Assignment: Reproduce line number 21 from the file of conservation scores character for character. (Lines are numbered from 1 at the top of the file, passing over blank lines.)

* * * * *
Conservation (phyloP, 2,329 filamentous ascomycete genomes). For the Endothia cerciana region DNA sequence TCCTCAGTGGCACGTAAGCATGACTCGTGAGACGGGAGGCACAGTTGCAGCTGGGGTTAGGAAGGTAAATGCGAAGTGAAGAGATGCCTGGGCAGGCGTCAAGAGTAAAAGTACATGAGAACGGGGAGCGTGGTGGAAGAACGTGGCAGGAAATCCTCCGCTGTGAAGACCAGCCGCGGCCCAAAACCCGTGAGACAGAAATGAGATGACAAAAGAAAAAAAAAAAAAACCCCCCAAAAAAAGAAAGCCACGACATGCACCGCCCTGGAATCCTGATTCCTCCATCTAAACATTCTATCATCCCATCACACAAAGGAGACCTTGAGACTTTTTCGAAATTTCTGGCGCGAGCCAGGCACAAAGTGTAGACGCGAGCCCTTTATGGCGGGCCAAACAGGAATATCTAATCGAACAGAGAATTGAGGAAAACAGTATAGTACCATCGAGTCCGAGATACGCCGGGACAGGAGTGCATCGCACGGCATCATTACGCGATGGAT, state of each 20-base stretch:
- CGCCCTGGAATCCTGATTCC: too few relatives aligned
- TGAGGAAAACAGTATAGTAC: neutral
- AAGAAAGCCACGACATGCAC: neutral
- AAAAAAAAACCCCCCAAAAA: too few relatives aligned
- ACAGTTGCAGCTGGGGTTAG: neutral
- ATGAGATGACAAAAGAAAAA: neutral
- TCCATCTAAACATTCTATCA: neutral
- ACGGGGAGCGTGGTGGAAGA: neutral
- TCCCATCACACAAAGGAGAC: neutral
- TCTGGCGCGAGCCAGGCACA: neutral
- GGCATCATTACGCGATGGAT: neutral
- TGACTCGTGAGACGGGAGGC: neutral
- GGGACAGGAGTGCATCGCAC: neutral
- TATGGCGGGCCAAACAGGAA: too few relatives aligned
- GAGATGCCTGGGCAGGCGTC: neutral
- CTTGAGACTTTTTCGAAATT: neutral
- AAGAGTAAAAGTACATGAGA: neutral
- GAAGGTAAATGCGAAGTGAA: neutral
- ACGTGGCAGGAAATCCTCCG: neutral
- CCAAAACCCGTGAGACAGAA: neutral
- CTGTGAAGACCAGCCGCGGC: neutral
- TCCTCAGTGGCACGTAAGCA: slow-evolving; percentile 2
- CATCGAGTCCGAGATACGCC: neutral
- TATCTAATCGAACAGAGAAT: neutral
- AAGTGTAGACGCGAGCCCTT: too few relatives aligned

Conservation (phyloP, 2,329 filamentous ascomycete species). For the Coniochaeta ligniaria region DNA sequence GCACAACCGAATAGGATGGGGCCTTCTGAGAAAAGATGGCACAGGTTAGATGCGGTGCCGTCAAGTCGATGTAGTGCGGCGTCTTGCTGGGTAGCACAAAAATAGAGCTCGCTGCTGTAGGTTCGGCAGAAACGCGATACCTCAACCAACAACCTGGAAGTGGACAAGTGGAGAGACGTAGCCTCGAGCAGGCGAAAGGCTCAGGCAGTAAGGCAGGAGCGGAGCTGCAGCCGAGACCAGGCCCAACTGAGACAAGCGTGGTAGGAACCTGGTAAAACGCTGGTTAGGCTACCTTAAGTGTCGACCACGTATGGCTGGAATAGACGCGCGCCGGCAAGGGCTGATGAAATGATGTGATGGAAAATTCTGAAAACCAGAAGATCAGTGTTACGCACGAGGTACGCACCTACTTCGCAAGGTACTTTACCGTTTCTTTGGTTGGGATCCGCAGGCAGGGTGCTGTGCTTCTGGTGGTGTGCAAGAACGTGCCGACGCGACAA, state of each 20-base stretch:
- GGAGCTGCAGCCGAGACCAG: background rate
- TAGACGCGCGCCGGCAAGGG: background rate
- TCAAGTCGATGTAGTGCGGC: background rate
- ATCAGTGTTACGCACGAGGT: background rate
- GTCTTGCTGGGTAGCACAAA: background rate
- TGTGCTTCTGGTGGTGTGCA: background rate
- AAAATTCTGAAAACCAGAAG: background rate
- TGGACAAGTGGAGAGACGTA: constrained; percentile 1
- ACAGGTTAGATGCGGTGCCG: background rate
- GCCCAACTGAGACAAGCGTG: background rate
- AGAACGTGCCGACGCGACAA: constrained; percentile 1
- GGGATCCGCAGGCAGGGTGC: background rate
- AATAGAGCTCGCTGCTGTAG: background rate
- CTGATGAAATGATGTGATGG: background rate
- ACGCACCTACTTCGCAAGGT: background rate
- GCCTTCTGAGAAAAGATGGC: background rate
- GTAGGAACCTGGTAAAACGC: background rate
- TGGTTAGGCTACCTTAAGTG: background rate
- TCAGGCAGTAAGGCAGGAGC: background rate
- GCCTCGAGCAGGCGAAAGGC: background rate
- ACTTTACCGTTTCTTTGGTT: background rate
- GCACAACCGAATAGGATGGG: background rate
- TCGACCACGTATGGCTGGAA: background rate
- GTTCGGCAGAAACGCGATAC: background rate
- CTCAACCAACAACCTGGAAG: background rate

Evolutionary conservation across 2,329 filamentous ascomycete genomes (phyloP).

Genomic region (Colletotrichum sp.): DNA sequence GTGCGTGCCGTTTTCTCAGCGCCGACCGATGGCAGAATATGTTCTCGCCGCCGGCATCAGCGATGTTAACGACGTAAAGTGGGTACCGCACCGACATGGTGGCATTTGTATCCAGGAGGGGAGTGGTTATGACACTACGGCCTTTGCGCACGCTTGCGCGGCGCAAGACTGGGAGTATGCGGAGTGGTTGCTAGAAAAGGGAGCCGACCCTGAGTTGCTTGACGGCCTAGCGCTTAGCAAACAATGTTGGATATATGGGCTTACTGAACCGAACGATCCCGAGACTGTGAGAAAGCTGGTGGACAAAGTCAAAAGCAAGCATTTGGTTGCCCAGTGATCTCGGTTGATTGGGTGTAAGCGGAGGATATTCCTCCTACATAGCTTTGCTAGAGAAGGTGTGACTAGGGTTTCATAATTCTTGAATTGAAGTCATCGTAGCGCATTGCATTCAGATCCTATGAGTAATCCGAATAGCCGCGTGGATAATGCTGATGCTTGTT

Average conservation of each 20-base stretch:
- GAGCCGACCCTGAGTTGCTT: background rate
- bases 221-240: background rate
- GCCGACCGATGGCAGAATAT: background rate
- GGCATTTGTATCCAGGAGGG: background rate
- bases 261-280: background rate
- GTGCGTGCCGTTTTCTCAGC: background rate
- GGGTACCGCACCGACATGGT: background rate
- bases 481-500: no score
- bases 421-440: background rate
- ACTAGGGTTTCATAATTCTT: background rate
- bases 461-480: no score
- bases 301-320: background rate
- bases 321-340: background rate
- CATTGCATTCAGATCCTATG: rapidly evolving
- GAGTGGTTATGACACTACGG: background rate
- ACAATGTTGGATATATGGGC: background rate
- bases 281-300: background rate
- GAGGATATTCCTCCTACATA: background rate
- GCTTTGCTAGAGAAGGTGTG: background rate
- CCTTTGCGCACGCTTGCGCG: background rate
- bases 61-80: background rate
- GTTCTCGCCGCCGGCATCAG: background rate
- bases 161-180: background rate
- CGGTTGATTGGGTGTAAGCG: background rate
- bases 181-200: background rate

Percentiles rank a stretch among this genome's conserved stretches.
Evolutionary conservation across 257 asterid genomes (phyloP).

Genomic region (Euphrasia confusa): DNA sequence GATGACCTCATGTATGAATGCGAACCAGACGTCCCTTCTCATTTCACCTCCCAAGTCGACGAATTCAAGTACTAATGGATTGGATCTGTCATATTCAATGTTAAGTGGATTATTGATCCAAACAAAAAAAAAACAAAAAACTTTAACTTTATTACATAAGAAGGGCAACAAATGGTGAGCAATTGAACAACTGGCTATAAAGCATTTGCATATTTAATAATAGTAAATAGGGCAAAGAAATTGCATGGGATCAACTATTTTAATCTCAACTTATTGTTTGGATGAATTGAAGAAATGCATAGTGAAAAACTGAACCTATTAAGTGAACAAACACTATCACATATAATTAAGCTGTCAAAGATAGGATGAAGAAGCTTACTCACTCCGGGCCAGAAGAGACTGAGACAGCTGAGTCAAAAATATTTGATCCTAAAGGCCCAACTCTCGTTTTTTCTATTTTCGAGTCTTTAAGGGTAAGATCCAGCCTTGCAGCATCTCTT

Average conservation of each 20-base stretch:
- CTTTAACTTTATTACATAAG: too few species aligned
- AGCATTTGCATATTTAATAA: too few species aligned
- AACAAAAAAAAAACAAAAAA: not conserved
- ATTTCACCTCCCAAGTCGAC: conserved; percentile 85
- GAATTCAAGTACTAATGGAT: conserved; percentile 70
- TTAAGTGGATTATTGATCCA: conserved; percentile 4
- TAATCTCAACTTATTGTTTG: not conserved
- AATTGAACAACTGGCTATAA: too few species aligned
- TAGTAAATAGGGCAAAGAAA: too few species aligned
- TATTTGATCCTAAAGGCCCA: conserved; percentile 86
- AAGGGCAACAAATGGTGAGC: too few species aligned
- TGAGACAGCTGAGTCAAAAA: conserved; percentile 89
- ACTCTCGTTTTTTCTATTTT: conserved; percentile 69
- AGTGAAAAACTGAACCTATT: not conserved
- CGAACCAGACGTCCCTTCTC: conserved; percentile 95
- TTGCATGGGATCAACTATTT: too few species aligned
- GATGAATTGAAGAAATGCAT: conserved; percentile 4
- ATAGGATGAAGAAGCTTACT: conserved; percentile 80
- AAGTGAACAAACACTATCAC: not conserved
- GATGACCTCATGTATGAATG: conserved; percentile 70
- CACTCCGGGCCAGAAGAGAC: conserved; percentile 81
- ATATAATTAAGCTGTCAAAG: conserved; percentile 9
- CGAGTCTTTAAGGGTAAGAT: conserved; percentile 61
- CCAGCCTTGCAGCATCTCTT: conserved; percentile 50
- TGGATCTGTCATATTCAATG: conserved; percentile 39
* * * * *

- CCAAAACCCGTGAGACAGAA: neutral